What's to blame for worn out front brakes: front-wheel drive or my driving style?
Please settle an argument I am having with my boyfriend. I own a 1991 Grand
Prix STE. This is the forth front-wheel-drive car I have owned. I travel in
stop-and-go traffic daily. At 56,000 miles, I have had to replace my front
brakes twice, but haven't had to replace my rear brakes at all. My
boyfriend says the reason is my driving. I say it's because of the front-
wheel drive and all the weight in the front; therefore, the front end is
doing most of the stopping. I might add that he drives an F250 4X4 diesel
that lasted 80,000 on the same brakes. We have been arguing about this for
four years. Who's right? -- Alicia
RAY: Well, we know from the fact that he drives a 4X4 diesel pickup truck
that he's a knuckle-scraping banana-eating simian (like my brother),
Alicia. But despite that, he happens to be partially correct.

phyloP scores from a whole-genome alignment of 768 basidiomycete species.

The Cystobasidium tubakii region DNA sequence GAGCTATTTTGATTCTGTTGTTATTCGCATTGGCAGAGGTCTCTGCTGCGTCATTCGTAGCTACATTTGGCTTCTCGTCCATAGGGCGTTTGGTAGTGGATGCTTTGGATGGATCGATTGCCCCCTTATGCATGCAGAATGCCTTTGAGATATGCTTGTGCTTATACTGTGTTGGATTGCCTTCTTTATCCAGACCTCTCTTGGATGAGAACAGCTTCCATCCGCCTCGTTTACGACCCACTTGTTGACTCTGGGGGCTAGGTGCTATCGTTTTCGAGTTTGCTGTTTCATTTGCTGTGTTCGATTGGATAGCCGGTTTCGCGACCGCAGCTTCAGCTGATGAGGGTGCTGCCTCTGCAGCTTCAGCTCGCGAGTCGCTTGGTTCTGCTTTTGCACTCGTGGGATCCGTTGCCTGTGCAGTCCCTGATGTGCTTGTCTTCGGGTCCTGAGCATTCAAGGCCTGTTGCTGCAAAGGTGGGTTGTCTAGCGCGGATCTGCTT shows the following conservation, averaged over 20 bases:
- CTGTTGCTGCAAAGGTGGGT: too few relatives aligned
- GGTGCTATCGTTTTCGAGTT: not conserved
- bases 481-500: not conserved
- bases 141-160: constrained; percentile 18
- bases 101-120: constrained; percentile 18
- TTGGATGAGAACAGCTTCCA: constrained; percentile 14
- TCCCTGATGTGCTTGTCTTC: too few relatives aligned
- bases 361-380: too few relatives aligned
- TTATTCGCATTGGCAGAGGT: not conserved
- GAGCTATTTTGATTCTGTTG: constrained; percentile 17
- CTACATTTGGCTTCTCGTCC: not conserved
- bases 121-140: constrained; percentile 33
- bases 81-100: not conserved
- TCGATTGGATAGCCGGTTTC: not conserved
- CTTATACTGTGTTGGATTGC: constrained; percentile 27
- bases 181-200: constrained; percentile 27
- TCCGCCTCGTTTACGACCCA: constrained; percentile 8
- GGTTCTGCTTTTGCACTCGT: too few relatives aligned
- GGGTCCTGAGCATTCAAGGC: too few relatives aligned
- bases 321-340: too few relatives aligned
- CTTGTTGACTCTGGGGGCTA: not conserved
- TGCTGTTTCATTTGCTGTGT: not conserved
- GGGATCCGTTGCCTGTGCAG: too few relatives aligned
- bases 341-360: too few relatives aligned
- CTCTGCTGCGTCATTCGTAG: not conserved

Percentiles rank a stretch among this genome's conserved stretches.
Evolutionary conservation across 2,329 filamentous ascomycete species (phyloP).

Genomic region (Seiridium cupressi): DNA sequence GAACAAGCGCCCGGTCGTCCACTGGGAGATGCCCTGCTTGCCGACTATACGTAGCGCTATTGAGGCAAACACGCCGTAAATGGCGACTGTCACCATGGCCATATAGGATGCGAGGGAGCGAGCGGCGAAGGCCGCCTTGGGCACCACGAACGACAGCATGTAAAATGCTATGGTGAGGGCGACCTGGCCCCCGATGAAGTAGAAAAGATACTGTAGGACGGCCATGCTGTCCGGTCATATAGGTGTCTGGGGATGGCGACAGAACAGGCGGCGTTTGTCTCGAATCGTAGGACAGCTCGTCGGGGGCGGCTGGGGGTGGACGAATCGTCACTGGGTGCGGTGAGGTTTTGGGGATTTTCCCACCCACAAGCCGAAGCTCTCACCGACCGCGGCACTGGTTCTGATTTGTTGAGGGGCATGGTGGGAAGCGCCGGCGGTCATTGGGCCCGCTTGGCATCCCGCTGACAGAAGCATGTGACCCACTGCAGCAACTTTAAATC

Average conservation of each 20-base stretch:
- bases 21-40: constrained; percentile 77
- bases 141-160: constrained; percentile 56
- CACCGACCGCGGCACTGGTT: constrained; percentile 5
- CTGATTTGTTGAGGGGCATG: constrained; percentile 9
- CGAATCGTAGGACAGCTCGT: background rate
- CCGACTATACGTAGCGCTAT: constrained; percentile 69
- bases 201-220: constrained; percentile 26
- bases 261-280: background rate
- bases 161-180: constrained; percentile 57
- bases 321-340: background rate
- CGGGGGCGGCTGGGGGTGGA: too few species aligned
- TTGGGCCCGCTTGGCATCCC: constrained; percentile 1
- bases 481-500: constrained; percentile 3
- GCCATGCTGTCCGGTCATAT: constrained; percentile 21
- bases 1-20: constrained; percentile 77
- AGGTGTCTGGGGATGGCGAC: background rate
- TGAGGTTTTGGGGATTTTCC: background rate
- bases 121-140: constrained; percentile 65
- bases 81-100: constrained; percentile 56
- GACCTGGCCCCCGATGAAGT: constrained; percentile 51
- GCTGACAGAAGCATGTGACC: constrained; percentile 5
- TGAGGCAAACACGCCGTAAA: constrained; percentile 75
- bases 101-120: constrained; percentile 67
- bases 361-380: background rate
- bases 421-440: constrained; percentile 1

TOM: Actually, the good news for the relationship is that you're both
right. You're right that front brakes DO do most of the stopping. It's true
for all cars, but it's even more true for front-wheel-drive cars that have
the weight of the engine and the transmission all crammed up front.
RAY: And on front-wheel-drive cars, it's not unusual to replace front
brakes two or three times before the rear brakes ever need replacing.
TOM: But your boyfriend, "Conan," is right about your driving. Stop-and-go
driving absolutely contributes to brake wear. Actually, it's the "stop"
part of "stop and go" that really does the damage.
RAY: So in city driving, you could easily need new front brakes in less
than 20,000 miles. Whereas if you drove the same car exclusively on the
highway (like "Hercules" does), you could go 80,000 miles with the same
TOM: My guess is that "Bluto" there also has a manual transmission, whereas
you have an automatic on your Grand Prix. And brakes are likely to wear
faster in automatic transmission cars because the car "freewheels" or
"coasts" when you take your foot off the gas and isn't slowed as much by
the natural braking effect of the engine.
RAY: So that's the ruling, Alicia. You're both right. Now maybe you and
"Lurch" can get married and start a new argument -- like whether he'll lose
the hair on his head and the hair on his knuckles at roughly the same rate.